Hydrogen blamed for interfering with nickelate superconductors synthesis

May 08, 2020

Prof. ZHONG Zhicheng's team at the Ningbo Institute of Materials Technology and Engineering (NIMTE) of the Chinese Academy of Sciences has investigated the electronic structure of the recently discovered nickelate superconductors NdNiO2.

They successfully explained the experimental difficulties in synthesizing superconducting nickelates, in cooperation with Prof. Karsten Held at Vienna University of Technology (TU Wien) in Austria. The findings were published in Physical Review Letters (Phys. Rev. Lett.).

In August of 2019, high-temperature superconductivity was demonstrated in nickelates (i.e., Sr-doped NdNiO2), which are able to conduct electric current even at high temperatures. This seminal work heralded the nickel age of superconductivity.

However, reproducing these outstanding results appeared to be quite challenging. Other researchers even reported that their nickelates did not have superconducting properties.

To clarify this divergence, the researchers at NIMTE performed calculations based on density functional theory (DFT) and dynamical mean field theory with the help of supercomputers.

The chemical reduction of ABO3 (A: rare earth; B: transition metal) with CaH2 may result in both ABO2 and ABO2H. The topotactic hydrogen (H) in nickelates was found to be energetically favorable for LaNiO2 but not for Sr-doped NdNiO2, leading to dramatic consequences for the electronic structure: That of 3d9 LaNiO2 is similar to (doped) cuprates, while 3d8 LaNiO2H is a two-orbital Mott insulator.

Therefore, H can be incorporated into the material structure of some nickelates and thus completely changes the electronic properties of the material.

Recently, this proposal was verified by researchers from the National University of Singapore (NUS). They dispersed the H that was released in the production process and succeeded in synthesizing superconducting nickelates.

The current study might account for the difficulties in synthesizing nickelate superconductors and explain why some nickelates are superconducting and others are not. In addition, the study offers suggestions for producing nickelate superconductors: with compressive strain and Sr doping, long reaction times to reduce H2 pressure, and low temperatures.
-end-


Chinese Academy of Sciences Headquarters

Related Superconducting Articles from Brightsurf:

Rochester researchers synthesize room temperature superconducting material
Compressing simple molecular solids with hydrogen at extremely high pressures, University of Rochester scientists have, for the first time, created material that is superconducting at room temperature.

Topological superconducting phase protected by 1D local magnetic symmetries
Scientists from China and USA classified 1D gapped topological superconducting quantum wires with local magnetic symmetries (LMSs), in which the time-reversal symmetry is broken but its combinations with certain crystalline symmetries, such as MxT, C2zT, C4zT, and C6zT, are preserved.

Skoltech and MIPT scientists find a rule to predict new superconducting metal hydrides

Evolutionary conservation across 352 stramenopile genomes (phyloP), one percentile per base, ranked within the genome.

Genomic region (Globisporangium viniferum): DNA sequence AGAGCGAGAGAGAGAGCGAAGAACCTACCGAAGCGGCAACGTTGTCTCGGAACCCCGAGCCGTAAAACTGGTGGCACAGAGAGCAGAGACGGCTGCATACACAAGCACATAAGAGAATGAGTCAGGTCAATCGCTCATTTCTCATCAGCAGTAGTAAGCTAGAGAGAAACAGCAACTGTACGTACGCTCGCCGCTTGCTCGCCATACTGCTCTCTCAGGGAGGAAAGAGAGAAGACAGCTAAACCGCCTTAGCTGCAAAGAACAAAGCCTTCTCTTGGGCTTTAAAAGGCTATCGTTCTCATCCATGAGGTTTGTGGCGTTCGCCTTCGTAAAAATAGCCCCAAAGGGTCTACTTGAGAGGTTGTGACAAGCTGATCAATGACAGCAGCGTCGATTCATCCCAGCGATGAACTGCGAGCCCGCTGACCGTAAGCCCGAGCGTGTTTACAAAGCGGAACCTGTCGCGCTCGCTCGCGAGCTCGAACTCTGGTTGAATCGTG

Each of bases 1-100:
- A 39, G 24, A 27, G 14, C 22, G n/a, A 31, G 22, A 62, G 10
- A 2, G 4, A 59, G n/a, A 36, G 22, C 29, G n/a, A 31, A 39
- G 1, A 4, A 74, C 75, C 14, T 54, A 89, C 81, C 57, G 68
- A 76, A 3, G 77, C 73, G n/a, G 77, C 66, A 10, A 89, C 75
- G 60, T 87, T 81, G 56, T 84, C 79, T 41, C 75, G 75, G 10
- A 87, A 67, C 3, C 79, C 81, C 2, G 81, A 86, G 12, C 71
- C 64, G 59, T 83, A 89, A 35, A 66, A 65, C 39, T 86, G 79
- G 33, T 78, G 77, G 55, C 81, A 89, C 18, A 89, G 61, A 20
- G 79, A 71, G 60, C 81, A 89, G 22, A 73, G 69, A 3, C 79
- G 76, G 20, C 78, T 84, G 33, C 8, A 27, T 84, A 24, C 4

The search for coveted high-temperature superconductors is going to get easier with a new 'law within a law' discovered by Skoltech and MIPT researchers and their colleagues, who figured out a link between an element's position in the Periodic Table and its potential to form a high-temperature superconducting hydride.

Scientists created an 'impossible' superconducting compound
Scientists have created new superconducting compounds of hydrogen and praseodymium, a rare-earth metal, one substance being quite a surprise from the perspective of classical chemistry.

Quantum technologies: New insights into superconducting processes
Superconductors are regarded as promising components for quantum computers, but so far they only function at very low temperatures.

Superconducting wind turbine chalks up first test success
A superconducting rotor has been successfully tested on an active wind turbine for the first time.

New design strategy can help improve layered superconducting materials
Tokyo, Japan - Scientists from Tokyo Metropolitan University have created a new layered superconducting material with a conducting layer made of bismuth, silver, tin, sulfur and selenium.

Controlling superconducting regions within an exotic metal
Researchers at EPFL have created a metallic microdevice in which they can define and tune patterns of superconductivity.

Evidence of anomalously large superconducting gap on topological surface state of β-Bi2Pd film
Hong Ding's group from the Institute of Physics, Chinese Academy of Science reported the superconducting gap of topological surface state is larger than that of bulk states in β-Bi2Pd thin films using in-situ angle-resolved photoemission spectroscopy and molecular beam epitaxy.

Two advances in understanding the role of 'charge stripes' in superconducting mate
In independent studies, two research teams report important advances in understanding how charge stripes might interact with superconductivity.

Read More: Superconducting News and Superconducting Current Events
Brightsurf.com is a participant in the Amazon Services LLC Associates Program, an affiliate advertising program designed to provide a means for sites to earn advertising fees by advertising and linking to Amazon.com.